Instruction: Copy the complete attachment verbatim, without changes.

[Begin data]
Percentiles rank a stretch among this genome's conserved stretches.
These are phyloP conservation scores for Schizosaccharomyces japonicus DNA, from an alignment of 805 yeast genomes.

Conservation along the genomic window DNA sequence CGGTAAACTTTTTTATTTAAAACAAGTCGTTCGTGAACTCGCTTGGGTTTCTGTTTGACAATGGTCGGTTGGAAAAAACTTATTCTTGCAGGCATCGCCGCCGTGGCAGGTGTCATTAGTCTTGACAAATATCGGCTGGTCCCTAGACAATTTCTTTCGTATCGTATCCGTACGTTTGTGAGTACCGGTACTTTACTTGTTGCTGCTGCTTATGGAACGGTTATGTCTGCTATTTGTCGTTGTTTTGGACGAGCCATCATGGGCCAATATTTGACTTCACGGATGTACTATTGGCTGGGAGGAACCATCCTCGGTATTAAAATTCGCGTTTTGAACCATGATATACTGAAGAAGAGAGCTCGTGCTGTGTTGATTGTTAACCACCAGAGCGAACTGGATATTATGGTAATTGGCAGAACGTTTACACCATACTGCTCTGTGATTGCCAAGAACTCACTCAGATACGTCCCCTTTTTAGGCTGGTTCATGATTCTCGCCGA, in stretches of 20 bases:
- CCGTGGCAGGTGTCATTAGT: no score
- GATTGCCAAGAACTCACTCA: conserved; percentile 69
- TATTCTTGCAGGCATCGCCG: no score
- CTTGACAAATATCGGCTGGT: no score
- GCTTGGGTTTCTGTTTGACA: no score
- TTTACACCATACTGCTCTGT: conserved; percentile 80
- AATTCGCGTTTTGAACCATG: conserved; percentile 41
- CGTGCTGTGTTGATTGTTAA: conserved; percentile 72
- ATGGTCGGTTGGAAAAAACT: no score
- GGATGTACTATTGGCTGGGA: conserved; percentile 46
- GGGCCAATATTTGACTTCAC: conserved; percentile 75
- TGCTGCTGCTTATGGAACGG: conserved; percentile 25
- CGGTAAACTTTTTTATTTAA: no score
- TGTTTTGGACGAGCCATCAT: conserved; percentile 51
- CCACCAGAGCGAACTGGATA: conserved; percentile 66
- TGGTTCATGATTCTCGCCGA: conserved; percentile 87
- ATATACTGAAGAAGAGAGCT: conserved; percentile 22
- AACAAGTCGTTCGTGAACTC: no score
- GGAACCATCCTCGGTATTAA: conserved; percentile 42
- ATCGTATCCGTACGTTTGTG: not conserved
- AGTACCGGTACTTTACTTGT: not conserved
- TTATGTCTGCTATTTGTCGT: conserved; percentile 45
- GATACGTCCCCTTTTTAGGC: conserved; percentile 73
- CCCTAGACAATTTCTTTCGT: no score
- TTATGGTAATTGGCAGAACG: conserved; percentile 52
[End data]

Percentiles rank a stretch among this genome's conserved stretches.
These are phyloP conservation scores for Schizosaccharomyces japonicus DNA, from an alignment of 805 yeast genomes.

Conservation along the genomic window DNA sequence CGGTAAACTTTTTTATTTAAAACAAGTCGTTCGTGAACTCGCTTGGGTTTCTGTTTGACAATGGTCGGTTGGAAAAAACTTATTCTTGCAGGCATCGCCGCCGTGGCAGGTGTCATTAGTCTTGACAAATATCGGCTGGTCCCTAGACAATTTCTTTCGTATCGTATCCGTACGTTTGTGAGTACCGGTACTTTACTTGTTGCTGCTGCTTATGGAACGGTTATGTCTGCTATTTGTCGTTGTTTTGGACGAGCCATCATGGGCCAATATTTGACTTCACGGATGTACTATTGGCTGGGAGGAACCATCCTCGGTATTAAAATTCGCGTTTTGAACCATGATATACTGAAGAAGAGAGCTCGTGCTGTGTTGATTGTTAACCACCAGAGCGAACTGGATATTATGGTAATTGGCAGAACGTTTACACCATACTGCTCTGTGATTGCCAAGAACTCACTCAGATACGTCCCCTTTTTAGGCTGGTTCATGATTCTCGCCGA, in stretches of 20 bases:
- CCGTGGCAGGTGTCATTAGT: no score
- GATTGCCAAGAACTCACTCA: conserved; percentile 69
- TATTCTTGCAGGCATCGCCG: no score
- CTTGACAAATATCGGCTGGT: no score
- GCTTGGGTTTCTGTTTGACA: no score
- TTTACACCATACTGCTCTGT: conserved; percentile 80
- AATTCGCGTTTTGAACCATG: conserved; percentile 41
- CGTGCTGTGTTGATTGTTAA: conserved; percentile 72
- ATGGTCGGTTGGAAAAAACT: no score
- GGATGTACTATTGGCTGGGA: conserved; percentile 46
- GGGCCAATATTTGACTTCAC: conserved; percentile 75
- TGCTGCTGCTTATGGAACGG: conserved; percentile 25
- CGGTAAACTTTTTTATTTAA: no score
- TGTTTTGGACGAGCCATCAT: conserved; percentile 51
- CCACCAGAGCGAACTGGATA: conserved; percentile 66
- TGGTTCATGATTCTCGCCGA: conserved; percentile 87
- ATATACTGAAGAAGAGAGCT: conserved; percentile 22
- AACAAGTCGTTCGTGAACTC: no score
- GGAACCATCCTCGGTATTAA: conserved; percentile 42
- ATCGTATCCGTACGTTTGTG: not conserved
- AGTACCGGTACTTTACTTGT: not conserved
- TTATGTCTGCTATTTGTCGT: conserved; percentile 45
- GATACGTCCCCTTTTTAGGC: conserved; percentile 73
- CCCTAGACAATTTCTTTCGT: no score
- TTATGGTAATTGGCAGAACG: conserved; percentile 52